On each recovery of Golsoncott, each return to the place now safely stashed in the mind, intact and inviolate, I review the familiar landscape of the house. A left turn out of the vestibule, past the gong stand—the cloakroom door now facing me and, behind that, the red-tiled floor, the wall of pegs slung with old raincoats, riding macs, gardening aprons, sou’westers, my aunt’s hunting bowlers, the rack of walking sticks, the dog leads, everything tinged pink with Somerset earth…Here in the dining room my grandmother played Rachmaninoff and Tchaikovsky 78s that clicked and clumped from within her adventurous purchase of a radiogram. Here Rachel worked at wood engravings at the fireside. Here, each evening, I laid the table for dinner, abiding by an inexorable formula—the correct selection of implements and impedimenta from the sideboard and the silver cupboard. — from A House Unlocked

I thought of my childhood as without ceremony and ritual (there was no “inexorable formula” for setting the table with the Melmac plates and the glasses—former Cheez Whiz jars, printed with pheasants and ducks), yet when I look at the camphorwood chest, I remember the dusky scented room with my mother stepping into her high-heeled shoes, draping a chiffon scarf around her neck before reaching for her muskrat fur jacket. I remember tracing my fingers across the surface of the chest, trying to read the story of the two men lifting their end of a sedan chair with a pagoda roof (in the photo above you can’t see the man at the back, holding up his end), the occupant just visible through a small opening. I imagined I was that occupant, perhaps being carried to the mountains, the scent of camphorwood heady in the air.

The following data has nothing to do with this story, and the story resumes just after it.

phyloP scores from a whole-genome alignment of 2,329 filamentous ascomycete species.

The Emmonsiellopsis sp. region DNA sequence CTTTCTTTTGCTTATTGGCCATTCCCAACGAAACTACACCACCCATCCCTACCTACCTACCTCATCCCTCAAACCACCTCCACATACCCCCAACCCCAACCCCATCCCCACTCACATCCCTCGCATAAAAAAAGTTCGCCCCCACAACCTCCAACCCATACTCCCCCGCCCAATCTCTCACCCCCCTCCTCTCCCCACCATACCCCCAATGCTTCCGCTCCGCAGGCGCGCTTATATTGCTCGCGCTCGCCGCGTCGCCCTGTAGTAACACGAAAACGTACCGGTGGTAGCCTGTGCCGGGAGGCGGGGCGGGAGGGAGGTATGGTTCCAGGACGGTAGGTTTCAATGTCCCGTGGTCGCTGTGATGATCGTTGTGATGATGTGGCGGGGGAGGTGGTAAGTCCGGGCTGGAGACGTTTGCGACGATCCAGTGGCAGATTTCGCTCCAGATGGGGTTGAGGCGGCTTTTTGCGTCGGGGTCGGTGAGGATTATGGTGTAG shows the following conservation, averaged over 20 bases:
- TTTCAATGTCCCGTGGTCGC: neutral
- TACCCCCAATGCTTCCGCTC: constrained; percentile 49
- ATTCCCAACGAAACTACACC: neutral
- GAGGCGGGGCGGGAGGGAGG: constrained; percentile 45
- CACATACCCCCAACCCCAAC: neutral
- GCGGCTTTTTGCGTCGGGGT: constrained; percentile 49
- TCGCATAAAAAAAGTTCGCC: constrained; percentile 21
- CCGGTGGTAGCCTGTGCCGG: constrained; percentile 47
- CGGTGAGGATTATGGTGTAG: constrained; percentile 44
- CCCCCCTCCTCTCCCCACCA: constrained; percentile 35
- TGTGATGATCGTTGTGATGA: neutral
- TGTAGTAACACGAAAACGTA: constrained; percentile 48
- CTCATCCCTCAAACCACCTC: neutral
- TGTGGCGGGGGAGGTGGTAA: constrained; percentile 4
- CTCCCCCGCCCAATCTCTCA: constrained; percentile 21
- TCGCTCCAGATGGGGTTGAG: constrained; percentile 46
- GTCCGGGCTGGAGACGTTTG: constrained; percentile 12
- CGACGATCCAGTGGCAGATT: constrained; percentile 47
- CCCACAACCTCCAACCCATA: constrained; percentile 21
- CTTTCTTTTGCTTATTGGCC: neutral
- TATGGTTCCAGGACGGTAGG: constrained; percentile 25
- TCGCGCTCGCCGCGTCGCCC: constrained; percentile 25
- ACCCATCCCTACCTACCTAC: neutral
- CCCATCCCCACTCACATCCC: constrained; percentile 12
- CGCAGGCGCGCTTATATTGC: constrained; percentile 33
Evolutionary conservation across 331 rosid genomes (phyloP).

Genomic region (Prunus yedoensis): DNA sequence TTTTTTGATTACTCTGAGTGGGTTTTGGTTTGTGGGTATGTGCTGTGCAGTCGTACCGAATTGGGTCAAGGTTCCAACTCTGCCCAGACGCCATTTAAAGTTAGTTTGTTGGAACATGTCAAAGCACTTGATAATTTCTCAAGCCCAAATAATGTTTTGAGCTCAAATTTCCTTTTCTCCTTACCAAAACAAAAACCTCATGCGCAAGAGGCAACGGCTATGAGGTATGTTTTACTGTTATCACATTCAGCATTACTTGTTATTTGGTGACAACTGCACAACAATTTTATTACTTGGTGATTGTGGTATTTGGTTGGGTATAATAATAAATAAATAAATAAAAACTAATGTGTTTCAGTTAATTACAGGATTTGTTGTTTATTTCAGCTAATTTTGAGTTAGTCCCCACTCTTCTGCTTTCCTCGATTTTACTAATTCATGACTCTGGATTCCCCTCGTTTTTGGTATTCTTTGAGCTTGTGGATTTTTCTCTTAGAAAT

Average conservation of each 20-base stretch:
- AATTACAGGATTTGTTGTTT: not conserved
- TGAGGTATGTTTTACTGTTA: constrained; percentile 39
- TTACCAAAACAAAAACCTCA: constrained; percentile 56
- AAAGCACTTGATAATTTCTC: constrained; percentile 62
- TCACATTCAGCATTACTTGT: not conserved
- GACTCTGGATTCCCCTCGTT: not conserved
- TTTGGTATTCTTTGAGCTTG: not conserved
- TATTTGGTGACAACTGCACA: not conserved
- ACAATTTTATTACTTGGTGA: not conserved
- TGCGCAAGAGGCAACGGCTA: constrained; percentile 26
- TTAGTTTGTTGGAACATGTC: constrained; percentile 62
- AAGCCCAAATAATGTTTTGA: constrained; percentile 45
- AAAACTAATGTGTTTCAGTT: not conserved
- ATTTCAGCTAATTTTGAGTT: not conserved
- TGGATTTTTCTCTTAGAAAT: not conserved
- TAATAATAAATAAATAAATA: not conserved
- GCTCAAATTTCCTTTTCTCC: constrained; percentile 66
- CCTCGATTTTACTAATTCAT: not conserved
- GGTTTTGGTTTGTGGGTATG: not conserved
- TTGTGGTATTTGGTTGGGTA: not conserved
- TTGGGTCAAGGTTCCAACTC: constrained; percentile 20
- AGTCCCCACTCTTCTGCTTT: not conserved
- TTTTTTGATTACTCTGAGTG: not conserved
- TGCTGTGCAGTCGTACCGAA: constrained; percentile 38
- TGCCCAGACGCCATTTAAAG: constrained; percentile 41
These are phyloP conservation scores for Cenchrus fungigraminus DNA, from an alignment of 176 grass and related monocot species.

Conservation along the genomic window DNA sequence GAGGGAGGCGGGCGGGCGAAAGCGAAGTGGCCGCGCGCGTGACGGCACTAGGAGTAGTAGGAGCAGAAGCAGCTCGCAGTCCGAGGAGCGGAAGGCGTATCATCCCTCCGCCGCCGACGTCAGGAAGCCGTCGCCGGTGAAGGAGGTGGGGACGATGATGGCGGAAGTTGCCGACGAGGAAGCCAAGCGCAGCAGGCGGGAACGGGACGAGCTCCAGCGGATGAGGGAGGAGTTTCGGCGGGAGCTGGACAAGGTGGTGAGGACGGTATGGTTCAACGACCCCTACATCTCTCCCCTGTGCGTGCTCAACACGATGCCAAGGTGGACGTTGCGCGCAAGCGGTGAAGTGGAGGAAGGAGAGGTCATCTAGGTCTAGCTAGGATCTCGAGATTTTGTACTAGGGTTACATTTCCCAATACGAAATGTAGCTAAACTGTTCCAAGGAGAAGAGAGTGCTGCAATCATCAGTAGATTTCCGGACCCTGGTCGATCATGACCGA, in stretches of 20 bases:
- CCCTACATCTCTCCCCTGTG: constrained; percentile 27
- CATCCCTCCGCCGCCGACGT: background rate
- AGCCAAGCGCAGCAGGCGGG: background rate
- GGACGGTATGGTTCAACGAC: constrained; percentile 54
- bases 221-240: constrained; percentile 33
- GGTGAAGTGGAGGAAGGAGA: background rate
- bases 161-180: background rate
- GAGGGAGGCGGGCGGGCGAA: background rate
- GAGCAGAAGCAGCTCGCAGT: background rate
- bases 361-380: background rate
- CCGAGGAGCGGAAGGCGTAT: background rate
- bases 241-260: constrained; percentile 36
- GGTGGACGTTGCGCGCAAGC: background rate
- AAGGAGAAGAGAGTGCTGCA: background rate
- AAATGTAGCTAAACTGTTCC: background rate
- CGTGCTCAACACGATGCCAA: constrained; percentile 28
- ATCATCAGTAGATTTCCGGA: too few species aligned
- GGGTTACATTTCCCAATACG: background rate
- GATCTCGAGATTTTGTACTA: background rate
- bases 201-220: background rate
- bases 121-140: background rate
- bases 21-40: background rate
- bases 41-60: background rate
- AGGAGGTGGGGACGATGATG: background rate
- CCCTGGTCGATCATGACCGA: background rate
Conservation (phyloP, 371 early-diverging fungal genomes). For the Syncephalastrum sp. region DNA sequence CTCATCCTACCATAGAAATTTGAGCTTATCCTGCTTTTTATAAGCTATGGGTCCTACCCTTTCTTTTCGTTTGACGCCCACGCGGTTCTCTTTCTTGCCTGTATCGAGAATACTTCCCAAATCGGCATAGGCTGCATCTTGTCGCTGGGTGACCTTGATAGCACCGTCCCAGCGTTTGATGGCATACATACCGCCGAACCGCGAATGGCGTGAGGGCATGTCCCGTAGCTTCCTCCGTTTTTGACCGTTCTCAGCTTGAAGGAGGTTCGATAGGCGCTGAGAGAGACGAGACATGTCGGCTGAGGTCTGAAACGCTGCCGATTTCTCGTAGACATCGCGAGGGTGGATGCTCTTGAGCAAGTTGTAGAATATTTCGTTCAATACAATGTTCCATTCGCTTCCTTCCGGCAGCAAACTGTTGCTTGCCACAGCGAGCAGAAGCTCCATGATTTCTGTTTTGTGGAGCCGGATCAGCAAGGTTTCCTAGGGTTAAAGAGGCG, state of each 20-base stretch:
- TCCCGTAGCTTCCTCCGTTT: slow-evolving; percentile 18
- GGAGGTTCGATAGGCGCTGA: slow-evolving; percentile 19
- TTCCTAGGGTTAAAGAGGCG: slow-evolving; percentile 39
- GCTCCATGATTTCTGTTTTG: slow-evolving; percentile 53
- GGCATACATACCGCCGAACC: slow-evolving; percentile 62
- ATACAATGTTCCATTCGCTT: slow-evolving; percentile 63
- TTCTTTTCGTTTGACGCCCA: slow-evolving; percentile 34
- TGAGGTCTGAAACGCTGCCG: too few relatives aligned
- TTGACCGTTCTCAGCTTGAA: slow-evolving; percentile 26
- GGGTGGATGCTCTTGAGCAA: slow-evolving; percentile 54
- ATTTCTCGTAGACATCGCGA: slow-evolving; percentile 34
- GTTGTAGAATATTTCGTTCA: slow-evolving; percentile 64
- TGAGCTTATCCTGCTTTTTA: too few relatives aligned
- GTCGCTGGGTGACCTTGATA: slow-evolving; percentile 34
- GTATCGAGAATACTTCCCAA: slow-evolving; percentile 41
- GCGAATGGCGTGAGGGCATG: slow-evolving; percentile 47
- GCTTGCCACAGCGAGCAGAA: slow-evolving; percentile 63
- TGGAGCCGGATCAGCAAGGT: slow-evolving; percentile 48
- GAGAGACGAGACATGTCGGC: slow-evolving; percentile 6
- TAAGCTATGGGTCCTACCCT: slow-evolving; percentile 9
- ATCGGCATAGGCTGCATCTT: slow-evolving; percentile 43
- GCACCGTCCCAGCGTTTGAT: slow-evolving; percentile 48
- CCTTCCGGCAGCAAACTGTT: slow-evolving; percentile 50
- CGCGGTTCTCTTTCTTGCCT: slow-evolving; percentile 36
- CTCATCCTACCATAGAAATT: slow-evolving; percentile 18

“notes, notes on a long line”

mum and dan

I am wrestling with the final draft of an essay on grief, on the geography of grief, for an anthology. I’ve written about it before, the difficulty I’ve had in finding a rhythm, a tempo, for this piece. I’ve used Bach as a template, specifically the Partita No. 2 in D Minor BWV 1004. This morning I’m thinking about the gigue. The tempo is so crisp and lively, yet there is also something ominous in its structure. I keep listening to Hilary Hahn and in her playing, I relive my mother’s last days.

4. Gigue, in Victoria, your final days

I can’t keep up. My pulse races in the offices where we learn how quickly a life comes to its end. I hold your hand. Notes on a clipboard, blood pressure, the number of tumours gathered in a body. You refuse the treatments, remembering the needle through your chest wall, the first discovery of the malignant pleural effusion.